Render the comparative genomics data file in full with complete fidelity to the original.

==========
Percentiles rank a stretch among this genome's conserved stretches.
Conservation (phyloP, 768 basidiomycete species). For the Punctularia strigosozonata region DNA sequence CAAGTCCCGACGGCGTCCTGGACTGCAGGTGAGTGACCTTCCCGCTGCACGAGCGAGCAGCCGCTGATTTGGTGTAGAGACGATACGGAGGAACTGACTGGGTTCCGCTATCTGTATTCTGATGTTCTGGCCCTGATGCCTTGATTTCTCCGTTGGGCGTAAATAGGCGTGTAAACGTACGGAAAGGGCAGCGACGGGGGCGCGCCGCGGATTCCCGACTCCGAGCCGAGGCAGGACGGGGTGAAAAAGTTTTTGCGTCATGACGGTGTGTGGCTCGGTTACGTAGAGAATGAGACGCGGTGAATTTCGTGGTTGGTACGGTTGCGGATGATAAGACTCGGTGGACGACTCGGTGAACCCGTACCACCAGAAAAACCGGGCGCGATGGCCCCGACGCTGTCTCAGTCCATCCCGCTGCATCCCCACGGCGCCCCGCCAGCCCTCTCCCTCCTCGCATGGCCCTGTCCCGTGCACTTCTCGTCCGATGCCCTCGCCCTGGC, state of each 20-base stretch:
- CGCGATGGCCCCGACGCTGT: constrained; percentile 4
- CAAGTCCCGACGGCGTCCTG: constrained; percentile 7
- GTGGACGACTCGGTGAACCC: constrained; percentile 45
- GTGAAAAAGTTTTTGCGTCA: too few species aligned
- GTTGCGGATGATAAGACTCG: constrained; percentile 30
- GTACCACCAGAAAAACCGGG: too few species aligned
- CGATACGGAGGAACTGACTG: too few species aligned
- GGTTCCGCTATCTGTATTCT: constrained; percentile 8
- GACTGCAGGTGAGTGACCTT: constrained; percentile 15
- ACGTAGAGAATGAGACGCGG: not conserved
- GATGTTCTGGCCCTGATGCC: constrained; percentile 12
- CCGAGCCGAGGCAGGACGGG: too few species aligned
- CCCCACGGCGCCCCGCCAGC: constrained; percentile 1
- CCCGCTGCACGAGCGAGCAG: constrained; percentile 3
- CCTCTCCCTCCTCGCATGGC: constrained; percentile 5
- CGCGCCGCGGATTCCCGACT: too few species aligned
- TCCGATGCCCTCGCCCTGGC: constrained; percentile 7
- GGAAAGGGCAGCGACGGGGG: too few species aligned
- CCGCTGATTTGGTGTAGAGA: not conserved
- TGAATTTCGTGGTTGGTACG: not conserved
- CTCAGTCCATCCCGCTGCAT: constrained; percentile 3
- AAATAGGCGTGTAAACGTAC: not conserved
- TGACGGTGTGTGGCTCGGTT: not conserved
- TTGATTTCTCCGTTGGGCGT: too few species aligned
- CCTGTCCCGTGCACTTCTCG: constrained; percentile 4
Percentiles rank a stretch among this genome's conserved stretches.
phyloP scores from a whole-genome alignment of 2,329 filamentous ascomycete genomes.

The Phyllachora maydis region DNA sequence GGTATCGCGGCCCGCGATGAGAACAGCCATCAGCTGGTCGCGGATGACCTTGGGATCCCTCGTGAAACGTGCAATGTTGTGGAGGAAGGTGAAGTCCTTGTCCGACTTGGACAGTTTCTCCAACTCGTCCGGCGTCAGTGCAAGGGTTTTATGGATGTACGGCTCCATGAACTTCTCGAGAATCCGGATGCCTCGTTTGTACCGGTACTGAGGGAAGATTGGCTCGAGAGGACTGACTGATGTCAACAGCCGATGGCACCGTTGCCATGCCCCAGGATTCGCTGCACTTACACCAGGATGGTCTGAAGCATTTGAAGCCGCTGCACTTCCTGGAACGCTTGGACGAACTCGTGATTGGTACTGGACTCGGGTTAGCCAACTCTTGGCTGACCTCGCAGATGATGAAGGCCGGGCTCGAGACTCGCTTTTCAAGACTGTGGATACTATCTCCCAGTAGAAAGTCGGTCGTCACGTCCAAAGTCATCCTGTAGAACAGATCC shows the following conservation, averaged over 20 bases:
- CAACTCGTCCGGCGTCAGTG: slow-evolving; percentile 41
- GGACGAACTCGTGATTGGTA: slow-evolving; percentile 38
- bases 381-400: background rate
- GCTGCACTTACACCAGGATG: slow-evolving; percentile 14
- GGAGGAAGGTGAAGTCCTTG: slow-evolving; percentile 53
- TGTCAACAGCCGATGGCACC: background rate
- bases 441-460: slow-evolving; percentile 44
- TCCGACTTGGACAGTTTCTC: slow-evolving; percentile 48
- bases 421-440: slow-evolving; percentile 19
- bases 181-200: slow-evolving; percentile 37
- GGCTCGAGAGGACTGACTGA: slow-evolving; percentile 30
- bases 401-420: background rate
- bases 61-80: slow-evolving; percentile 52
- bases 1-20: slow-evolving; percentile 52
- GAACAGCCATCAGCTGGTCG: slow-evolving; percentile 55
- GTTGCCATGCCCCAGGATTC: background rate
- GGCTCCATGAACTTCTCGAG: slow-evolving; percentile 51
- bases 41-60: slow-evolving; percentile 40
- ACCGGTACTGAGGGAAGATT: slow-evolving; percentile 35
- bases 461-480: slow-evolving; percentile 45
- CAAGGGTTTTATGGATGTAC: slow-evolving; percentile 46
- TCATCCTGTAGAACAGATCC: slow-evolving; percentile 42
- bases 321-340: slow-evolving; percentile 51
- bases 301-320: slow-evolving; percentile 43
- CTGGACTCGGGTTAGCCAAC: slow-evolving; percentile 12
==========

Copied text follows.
Percentiles rank a stretch among this genome's conserved stretches.
Conservation (phyloP, 768 basidiomycete species). For the Punctularia strigosozonata region DNA sequence CAAGTCCCGACGGCGTCCTGGACTGCAGGTGAGTGACCTTCCCGCTGCACGAGCGAGCAGCCGCTGATTTGGTGTAGAGACGATACGGAGGAACTGACTGGGTTCCGCTATCTGTATTCTGATGTTCTGGCCCTGATGCCTTGATTTCTCCGTTGGGCGTAAATAGGCGTGTAAACGTACGGAAAGGGCAGCGACGGGGGCGCGCCGCGGATTCCCGACTCCGAGCCGAGGCAGGACGGGGTGAAAAAGTTTTTGCGTCATGACGGTGTGTGGCTCGGTTACGTAGAGAATGAGACGCGGTGAATTTCGTGGTTGGTACGGTTGCGGATGATAAGACTCGGTGGACGACTCGGTGAACCCGTACCACCAGAAAAACCGGGCGCGATGGCCCCGACGCTGTCTCAGTCCATCCCGCTGCATCCCCACGGCGCCCCGCCAGCCCTCTCCCTCCTCGCATGGCCCTGTCCCGTGCACTTCTCGTCCGATGCCCTCGCCCTGGC, state of each 20-base stretch:
- CGCGATGGCCCCGACGCTGT: constrained; percentile 4
- CAAGTCCCGACGGCGTCCTG: constrained; percentile 7
- GTGGACGACTCGGTGAACCC: constrained; percentile 45
- GTGAAAAAGTTTTTGCGTCA: too few species aligned
- GTTGCGGATGATAAGACTCG: constrained; percentile 30
- GTACCACCAGAAAAACCGGG: too few species aligned
- CGATACGGAGGAACTGACTG: too few species aligned
- GGTTCCGCTATCTGTATTCT: constrained; percentile 8
- GACTGCAGGTGAGTGACCTT: constrained; percentile 15
- ACGTAGAGAATGAGACGCGG: not conserved
- GATGTTCTGGCCCTGATGCC: constrained; percentile 12
- CCGAGCCGAGGCAGGACGGG: too few species aligned
- CCCCACGGCGCCCCGCCAGC: constrained; percentile 1
- CCCGCTGCACGAGCGAGCAG: constrained; percentile 3
- CCTCTCCCTCCTCGCATGGC: constrained; percentile 5
- CGCGCCGCGGATTCCCGACT: too few species aligned
- TCCGATGCCCTCGCCCTGGC: constrained; percentile 7
- GGAAAGGGCAGCGACGGGGG: too few species aligned
- CCGCTGATTTGGTGTAGAGA: not conserved
- TGAATTTCGTGGTTGGTACG: not conserved
- CTCAGTCCATCCCGCTGCAT: constrained; percentile 3
- AAATAGGCGTGTAAACGTAC: not conserved
- TGACGGTGTGTGGCTCGGTT: not conserved
- TTGATTTCTCCGTTGGGCGT: too few species aligned
- CCTGTCCCGTGCACTTCTCG: constrained; percentile 4
Percentiles rank a stretch among this genome's conserved stretches.
phyloP scores from a whole-genome alignment of 2,329 filamentous ascomycete genomes.

The Phyllachora maydis region DNA sequence GGTATCGCGGCCCGCGATGAGAACAGCCATCAGCTGGTCGCGGATGACCTTGGGATCCCTCGTGAAACGTGCAATGTTGTGGAGGAAGGTGAAGTCCTTGTCCGACTTGGACAGTTTCTCCAACTCGTCCGGCGTCAGTGCAAGGGTTTTATGGATGTACGGCTCCATGAACTTCTCGAGAATCCGGATGCCTCGTTTGTACCGGTACTGAGGGAAGATTGGCTCGAGAGGACTGACTGATGTCAACAGCCGATGGCACCGTTGCCATGCCCCAGGATTCGCTGCACTTACACCAGGATGGTCTGAAGCATTTGAAGCCGCTGCACTTCCTGGAACGCTTGGACGAACTCGTGATTGGTACTGGACTCGGGTTAGCCAACTCTTGGCTGACCTCGCAGATGATGAAGGCCGGGCTCGAGACTCGCTTTTCAAGACTGTGGATACTATCTCCCAGTAGAAAGTCGGTCGTCACGTCCAAAGTCATCCTGTAGAACAGATCC shows the following conservation, averaged over 20 bases:
- CAACTCGTCCGGCGTCAGTG: slow-evolving; percentile 41
- GGACGAACTCGTGATTGGTA: slow-evolving; percentile 38
- bases 381-400: background rate
- GCTGCACTTACACCAGGATG: slow-evolving; percentile 14
- GGAGGAAGGTGAAGTCCTTG: slow-evolving; percentile 53
- TGTCAACAGCCGATGGCACC: background rate
- bases 441-460: slow-evolving; percentile 44
- TCCGACTTGGACAGTTTCTC: slow-evolving; percentile 48
- bases 421-440: slow-evolving; percentile 19
- bases 181-200: slow-evolving; percentile 37
- GGCTCGAGAGGACTGACTGA: slow-evolving; percentile 30
- bases 401-420: background rate
- bases 61-80: slow-evolving; percentile 52
- bases 1-20: slow-evolving; percentile 52
- GAACAGCCATCAGCTGGTCG: slow-evolving; percentile 55
- GTTGCCATGCCCCAGGATTC: background rate
- GGCTCCATGAACTTCTCGAG: slow-evolving; percentile 51
- bases 41-60: slow-evolving; percentile 40
- ACCGGTACTGAGGGAAGATT: slow-evolving; percentile 35
- bases 461-480: slow-evolving; percentile 45
- CAAGGGTTTTATGGATGTAC: slow-evolving; percentile 46
- TCATCCTGTAGAACAGATCC: slow-evolving; percentile 42
- bases 321-340: slow-evolving; percentile 51
- bases 301-320: slow-evolving; percentile 43
- CTGGACTCGGGTTAGCCAAC: slow-evolving; percentile 12